Real Salt Lake stress importance of Rocky Mountain Cup despite emerging rivalries elsewhere

SANDY, Utah – The rivalry between Real Salt Lake and the Colorado Rapids may have cooled a bit in recent years, but RSL are as determined as ever to reclaim the Rocky Mountain Cup.

After winning the trophy that symbolizes supremacy in the rivalry for six consecutive years, RSL lost it to Colorado in 2013. And getting it back is not something that's important just to the fans.

“Being a first-year coach, I want to try to win as many trophies for the club [as we can],” RSL coach Jeff Cassar told reporters ahead of Saturday’s matchup at Rio Tinto Stadium (9:30 pm ET; MLS Free Stream of the Week). “And I know it means a lot to the players. It's a rivalry. It means a lot to the fans. It means a lot to the club, too.”

Salt Lake's players – at least the ones who have been around for a few years – don't minimize the importance of the Rocky Mountain rivalry.

“Rivalries are important,” said defender Tony Beltran. “Let's be honest. And any competition that we're in, we want to win. That's the mentality of this team. So of course it's important.”

Just maybe not as important as it once was.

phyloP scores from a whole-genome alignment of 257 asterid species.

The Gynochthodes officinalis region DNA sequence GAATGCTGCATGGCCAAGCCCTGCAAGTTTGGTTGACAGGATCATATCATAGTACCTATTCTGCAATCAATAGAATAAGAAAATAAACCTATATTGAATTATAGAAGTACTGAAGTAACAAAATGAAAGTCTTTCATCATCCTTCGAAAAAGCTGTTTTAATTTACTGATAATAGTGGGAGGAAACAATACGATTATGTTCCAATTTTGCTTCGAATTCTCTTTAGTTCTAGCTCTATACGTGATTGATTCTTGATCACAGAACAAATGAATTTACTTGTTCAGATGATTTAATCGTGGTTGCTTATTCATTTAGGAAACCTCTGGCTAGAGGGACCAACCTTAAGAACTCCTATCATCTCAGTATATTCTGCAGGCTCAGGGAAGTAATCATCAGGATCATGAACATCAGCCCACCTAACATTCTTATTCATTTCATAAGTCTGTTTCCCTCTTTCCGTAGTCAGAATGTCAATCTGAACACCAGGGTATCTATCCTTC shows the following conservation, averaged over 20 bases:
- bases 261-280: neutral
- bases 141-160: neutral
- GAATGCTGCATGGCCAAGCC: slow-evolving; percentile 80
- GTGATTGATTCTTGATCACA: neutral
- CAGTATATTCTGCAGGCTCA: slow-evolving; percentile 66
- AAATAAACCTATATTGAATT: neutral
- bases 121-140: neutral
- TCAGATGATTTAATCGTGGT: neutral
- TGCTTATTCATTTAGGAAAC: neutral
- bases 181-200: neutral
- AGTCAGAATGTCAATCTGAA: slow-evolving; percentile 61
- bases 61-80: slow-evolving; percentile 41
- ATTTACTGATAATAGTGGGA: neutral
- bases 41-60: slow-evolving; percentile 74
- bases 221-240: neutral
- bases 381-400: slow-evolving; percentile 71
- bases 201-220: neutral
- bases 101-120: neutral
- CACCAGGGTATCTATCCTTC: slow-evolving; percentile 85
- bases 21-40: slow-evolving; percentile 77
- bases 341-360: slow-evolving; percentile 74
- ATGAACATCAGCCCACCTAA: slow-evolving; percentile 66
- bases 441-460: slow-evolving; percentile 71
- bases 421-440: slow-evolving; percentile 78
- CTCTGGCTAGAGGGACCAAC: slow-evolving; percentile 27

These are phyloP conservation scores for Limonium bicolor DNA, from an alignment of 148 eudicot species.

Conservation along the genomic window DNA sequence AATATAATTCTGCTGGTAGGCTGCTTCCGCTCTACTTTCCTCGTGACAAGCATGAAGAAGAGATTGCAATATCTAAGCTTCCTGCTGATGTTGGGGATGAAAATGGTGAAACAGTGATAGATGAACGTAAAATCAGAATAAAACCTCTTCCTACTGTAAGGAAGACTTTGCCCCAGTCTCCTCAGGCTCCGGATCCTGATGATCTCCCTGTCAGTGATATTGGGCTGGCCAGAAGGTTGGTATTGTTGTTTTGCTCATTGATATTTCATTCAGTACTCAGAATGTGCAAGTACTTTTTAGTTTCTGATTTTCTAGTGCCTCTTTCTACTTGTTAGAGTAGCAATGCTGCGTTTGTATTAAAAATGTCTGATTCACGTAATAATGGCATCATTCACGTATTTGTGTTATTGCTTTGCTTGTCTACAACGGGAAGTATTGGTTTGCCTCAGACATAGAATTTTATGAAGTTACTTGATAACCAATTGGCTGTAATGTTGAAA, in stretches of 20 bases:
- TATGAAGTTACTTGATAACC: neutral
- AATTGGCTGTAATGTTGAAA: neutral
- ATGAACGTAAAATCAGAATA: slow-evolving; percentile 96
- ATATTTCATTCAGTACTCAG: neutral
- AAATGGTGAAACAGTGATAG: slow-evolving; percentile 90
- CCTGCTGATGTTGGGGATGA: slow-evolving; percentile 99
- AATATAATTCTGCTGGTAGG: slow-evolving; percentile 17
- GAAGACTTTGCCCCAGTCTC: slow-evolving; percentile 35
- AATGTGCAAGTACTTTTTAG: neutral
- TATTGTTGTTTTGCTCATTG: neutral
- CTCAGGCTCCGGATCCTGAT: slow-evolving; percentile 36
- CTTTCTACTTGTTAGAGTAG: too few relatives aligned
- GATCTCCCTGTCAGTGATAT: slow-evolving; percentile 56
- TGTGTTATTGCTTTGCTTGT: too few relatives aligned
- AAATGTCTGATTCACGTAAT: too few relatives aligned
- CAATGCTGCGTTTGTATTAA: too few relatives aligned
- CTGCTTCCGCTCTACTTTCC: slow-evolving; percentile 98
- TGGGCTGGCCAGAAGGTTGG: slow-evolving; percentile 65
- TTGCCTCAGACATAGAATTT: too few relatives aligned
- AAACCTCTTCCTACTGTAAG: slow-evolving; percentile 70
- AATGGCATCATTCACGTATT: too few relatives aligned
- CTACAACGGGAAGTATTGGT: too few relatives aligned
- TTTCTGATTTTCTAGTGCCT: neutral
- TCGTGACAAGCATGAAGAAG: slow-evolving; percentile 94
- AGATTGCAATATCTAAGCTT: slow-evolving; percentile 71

In years past, RSL fans would have identified the Rapids as their chief rivals. In 2014, they might be more likely to point to LA, Portland, Seattle or even Sporting Kansas City, with whom they have fought heated battles throughout the past few regular seasons and playoffs.

“The fact is that we have played some significant, meaningful matches against LA, Portland,” Beltran said. “Those teams have done well the last couple of years, so that's the reason for it.”

From 2006 to 2010, the Rocky Mountain Cup produced dramatic, often season-changing results.

In 2006, after Colorado eked out a 1-0 win in Utah – the clubs' fourth meeting that year – then-Rapids captain Pablo Mastroeni, now the team’s head coach, crudely taunted the crowd. Then-RSL owner Dave Checketts confronted him, and the two had to be separated.

The next year, after Colorado won the sides' first encounter in Salt Lake City, then-Rapids midfielder Kyle Beckerman, who now captains the team on the other side of the rivalry, defended Mastroeni's behavior the previous year and said the animosity “comes from the fans.”

“They run their mouths the whole game,” he said at the time. “If they don't want us to celebrate, win the game.”

From 2007 to 2009, late RSL dramatics highlighted the rivalry, and Salt Lake results knocked Colorado out of the playoffs each year.

RSL retained the Rocky Mountain Cup in 2010 after 1-1 and 2-2 ties, with all three Real goals scored in stoppage time, including a penalty kick in the 95th minute of the season finale. And controversy returned as some RSL players infuriated Rapids fans with a few ill-timed hand gestures, the last time such late drama has occurred in the series.

For the past three seasons, however, RSL's big-stake games have been played against other teams. And Salt Lake and Colorado have yet to meet in the playoffs.

“I think it's just circumstantial,” Beltran said. “Maybe if we're playing Colorado in some of those playoff games, it would be even more intense.”

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